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Interview with Iko

Today we are joined by Iko, a reference in the RPG creator’s community. With projects such as «The Lost Bay podcast» or «Broken Luck» he is a very active RPG creator who never stops. With Broken luck he explores the limits of traditional genres, challenging the boundaries between fantasy and science fiction.

When not staring reality in the eyes, Iko spends his existence surfing new RPGs and projects. Today we have the opportunity of knowing more about IKO, his love for RPGs, his kickstarter experience and all his amazing projects.

Welcome to the Mordheim blog. Who is Iko and how would you describe yourself?

Iko: I’m Iko and I run and host The Lost Bay podcast, a show with TTRPG designers and artists. I’ve always been fascinated by the creative processes and the craft of makers and artists, and this is what the podcast is about. If you’re interested in RPGs, in knowing how some of the most interesting and innovative game designers of the indie scene work, or if you’re a game designer yourself, I think that the show might be a good fit for you. 

I’ve always been fascinated by the creative processes and the craft of makers and artists, and this is what The Lost Bay podcast is about.

I also make RPGs zines. I’m about to release a troika module called Broken Luck. It has been Kickstartered a couple of months ago and I’m about to launch the print run. It’s illustrated by Perplexing Ruins, an amazing artist, whom I’ve interviewed by the way on the podcast. I’m also about to release Skyrealms, a weird-fantasy bestiary / colouring book illustrated by Evlyn Moreau.

And finally, my bigger project, I hope I’ll be able to kickstart next year, is called The Lost Bay. It’s a 90s suburban horror rpg. Tthere’s a great team of contributors who are coming to work on it like Leo Hunt, Sean Richer, Sam Leigh, Zedeck Siew, I feel so lucky about that.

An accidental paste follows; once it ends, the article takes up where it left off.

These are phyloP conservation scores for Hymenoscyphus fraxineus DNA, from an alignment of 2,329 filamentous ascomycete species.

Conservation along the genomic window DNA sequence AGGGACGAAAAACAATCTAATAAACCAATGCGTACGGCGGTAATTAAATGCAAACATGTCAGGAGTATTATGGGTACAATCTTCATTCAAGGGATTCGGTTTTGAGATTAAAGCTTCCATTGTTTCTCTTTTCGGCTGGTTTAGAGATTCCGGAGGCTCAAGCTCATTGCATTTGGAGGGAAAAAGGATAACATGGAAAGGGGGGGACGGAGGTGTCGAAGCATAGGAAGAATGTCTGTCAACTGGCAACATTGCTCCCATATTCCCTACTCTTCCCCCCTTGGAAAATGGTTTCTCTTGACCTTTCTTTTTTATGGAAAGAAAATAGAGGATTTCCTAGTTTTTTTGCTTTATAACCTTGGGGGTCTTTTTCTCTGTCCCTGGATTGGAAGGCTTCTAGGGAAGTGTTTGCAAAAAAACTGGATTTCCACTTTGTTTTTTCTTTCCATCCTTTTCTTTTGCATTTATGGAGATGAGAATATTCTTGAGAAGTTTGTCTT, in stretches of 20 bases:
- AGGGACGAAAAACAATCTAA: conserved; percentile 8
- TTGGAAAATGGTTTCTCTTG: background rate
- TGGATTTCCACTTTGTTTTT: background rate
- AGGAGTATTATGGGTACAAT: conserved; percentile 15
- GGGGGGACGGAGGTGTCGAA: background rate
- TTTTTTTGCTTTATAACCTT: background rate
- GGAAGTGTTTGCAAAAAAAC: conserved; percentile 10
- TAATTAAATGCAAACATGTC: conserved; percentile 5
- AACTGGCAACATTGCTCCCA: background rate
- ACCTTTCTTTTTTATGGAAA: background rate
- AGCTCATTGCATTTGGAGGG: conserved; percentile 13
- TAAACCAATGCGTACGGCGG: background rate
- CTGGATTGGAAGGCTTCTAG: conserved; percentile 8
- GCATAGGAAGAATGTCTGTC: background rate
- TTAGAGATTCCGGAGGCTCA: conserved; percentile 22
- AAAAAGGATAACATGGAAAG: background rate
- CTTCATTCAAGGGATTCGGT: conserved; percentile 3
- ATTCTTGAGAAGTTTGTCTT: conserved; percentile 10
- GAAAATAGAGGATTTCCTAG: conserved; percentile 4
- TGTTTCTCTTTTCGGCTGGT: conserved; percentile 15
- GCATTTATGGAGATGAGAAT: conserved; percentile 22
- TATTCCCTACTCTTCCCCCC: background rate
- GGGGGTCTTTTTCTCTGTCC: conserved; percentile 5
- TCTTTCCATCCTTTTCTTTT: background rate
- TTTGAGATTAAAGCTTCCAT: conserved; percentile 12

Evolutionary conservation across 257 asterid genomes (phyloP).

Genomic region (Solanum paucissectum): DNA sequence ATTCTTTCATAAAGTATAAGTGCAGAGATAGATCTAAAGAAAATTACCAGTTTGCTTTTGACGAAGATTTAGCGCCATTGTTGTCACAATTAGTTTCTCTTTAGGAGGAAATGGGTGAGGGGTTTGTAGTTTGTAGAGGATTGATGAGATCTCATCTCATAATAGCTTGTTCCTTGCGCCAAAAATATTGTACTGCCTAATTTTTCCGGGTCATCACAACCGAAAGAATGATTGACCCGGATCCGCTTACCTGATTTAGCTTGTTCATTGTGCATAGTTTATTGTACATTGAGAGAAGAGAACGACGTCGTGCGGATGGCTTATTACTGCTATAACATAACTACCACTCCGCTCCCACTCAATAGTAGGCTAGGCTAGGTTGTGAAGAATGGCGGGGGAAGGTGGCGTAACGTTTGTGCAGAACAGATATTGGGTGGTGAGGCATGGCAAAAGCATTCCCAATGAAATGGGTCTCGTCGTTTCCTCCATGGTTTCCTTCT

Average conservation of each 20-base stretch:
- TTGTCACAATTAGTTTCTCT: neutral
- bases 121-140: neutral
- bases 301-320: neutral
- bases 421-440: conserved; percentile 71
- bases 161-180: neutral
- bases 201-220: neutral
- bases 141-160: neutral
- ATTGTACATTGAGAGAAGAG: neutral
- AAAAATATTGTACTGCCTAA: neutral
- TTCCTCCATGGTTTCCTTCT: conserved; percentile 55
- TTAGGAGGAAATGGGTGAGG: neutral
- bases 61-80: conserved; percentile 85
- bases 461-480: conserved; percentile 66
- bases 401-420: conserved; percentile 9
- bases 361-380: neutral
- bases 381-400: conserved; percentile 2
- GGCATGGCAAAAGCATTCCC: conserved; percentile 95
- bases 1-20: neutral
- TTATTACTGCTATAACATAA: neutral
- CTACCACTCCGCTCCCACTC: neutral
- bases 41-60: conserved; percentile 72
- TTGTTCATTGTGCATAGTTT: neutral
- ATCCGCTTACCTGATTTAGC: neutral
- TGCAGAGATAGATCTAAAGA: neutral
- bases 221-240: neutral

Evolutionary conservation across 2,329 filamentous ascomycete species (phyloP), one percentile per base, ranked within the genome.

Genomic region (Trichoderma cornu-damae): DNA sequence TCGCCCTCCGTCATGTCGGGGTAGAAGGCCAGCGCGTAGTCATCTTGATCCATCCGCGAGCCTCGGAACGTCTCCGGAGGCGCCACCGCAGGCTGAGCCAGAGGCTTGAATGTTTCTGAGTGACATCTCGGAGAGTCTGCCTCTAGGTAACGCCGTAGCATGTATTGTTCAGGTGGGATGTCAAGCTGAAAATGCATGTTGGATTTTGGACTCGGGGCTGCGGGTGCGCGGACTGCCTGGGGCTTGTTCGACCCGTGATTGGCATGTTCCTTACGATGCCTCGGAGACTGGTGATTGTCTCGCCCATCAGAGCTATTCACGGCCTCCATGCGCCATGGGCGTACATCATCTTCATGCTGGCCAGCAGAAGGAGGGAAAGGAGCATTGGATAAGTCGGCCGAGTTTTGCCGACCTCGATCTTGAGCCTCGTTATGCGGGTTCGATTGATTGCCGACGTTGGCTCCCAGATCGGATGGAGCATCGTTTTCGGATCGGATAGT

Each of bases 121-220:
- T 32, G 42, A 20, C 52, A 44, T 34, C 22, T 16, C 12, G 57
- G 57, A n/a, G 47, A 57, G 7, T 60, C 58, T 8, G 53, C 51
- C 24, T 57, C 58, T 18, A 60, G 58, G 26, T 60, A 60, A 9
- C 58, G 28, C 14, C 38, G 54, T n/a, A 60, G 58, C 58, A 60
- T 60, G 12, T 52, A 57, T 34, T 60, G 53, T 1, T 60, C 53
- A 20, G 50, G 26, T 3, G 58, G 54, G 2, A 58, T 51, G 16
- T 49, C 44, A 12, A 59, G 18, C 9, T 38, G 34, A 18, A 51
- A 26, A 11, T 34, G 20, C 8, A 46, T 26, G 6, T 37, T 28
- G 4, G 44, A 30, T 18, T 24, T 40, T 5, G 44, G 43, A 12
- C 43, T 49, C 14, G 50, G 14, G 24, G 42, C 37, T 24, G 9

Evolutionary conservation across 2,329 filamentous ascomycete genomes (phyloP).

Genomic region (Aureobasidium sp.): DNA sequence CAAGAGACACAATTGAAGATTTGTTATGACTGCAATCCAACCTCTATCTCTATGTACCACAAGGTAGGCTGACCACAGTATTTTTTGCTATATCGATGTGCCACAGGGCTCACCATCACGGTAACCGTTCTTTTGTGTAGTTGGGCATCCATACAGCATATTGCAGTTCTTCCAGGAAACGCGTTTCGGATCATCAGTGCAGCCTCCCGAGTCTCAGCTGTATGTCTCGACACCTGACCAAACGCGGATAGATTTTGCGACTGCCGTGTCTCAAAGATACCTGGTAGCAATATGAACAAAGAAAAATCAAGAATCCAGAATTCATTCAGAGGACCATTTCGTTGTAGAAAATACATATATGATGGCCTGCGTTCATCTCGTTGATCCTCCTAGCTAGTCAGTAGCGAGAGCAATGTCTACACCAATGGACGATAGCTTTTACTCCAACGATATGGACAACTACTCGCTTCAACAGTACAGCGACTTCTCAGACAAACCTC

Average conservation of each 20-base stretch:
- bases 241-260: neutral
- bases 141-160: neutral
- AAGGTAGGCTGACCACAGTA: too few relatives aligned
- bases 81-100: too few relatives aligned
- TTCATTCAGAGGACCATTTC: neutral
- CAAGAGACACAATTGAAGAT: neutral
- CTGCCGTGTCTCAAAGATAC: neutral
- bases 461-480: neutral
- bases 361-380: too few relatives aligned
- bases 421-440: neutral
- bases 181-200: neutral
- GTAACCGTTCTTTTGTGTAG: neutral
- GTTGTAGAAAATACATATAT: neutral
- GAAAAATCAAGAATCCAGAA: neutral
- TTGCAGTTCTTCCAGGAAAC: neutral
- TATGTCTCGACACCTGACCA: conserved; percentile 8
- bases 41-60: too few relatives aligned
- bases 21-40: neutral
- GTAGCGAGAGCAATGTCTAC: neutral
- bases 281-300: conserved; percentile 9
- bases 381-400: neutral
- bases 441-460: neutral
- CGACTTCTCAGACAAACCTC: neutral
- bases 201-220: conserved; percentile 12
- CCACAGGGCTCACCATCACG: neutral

What and when was your first contact with TTRPG?

Iko: When I was 13 or 14, I was living on a French island in the Mediterranean Sea, the island of Corsica. And basically I had friends coming from mainland France, who brought, D&D and other RPGs. This was pre-internet so, living on the island was a pretty much isolated situation. And so, whenever friends would come from the mainland, they would bring stuff, you know, Music, books, and RPGs and that’s how I discovered RPGs. Everybody was playing, all my friends, that was huge. We even played during class, I’m not proud of it, certainly, but that we did that, you know, hiding the dice we would roll beyond our textbooks. And then, when I moved, when I went to college, I stopped playing for a long time. I went back to RPGs I think four years ago. And when the pandemic hit I’ve spent more time on internet and slowly discovered the OSR/indie RPG scene.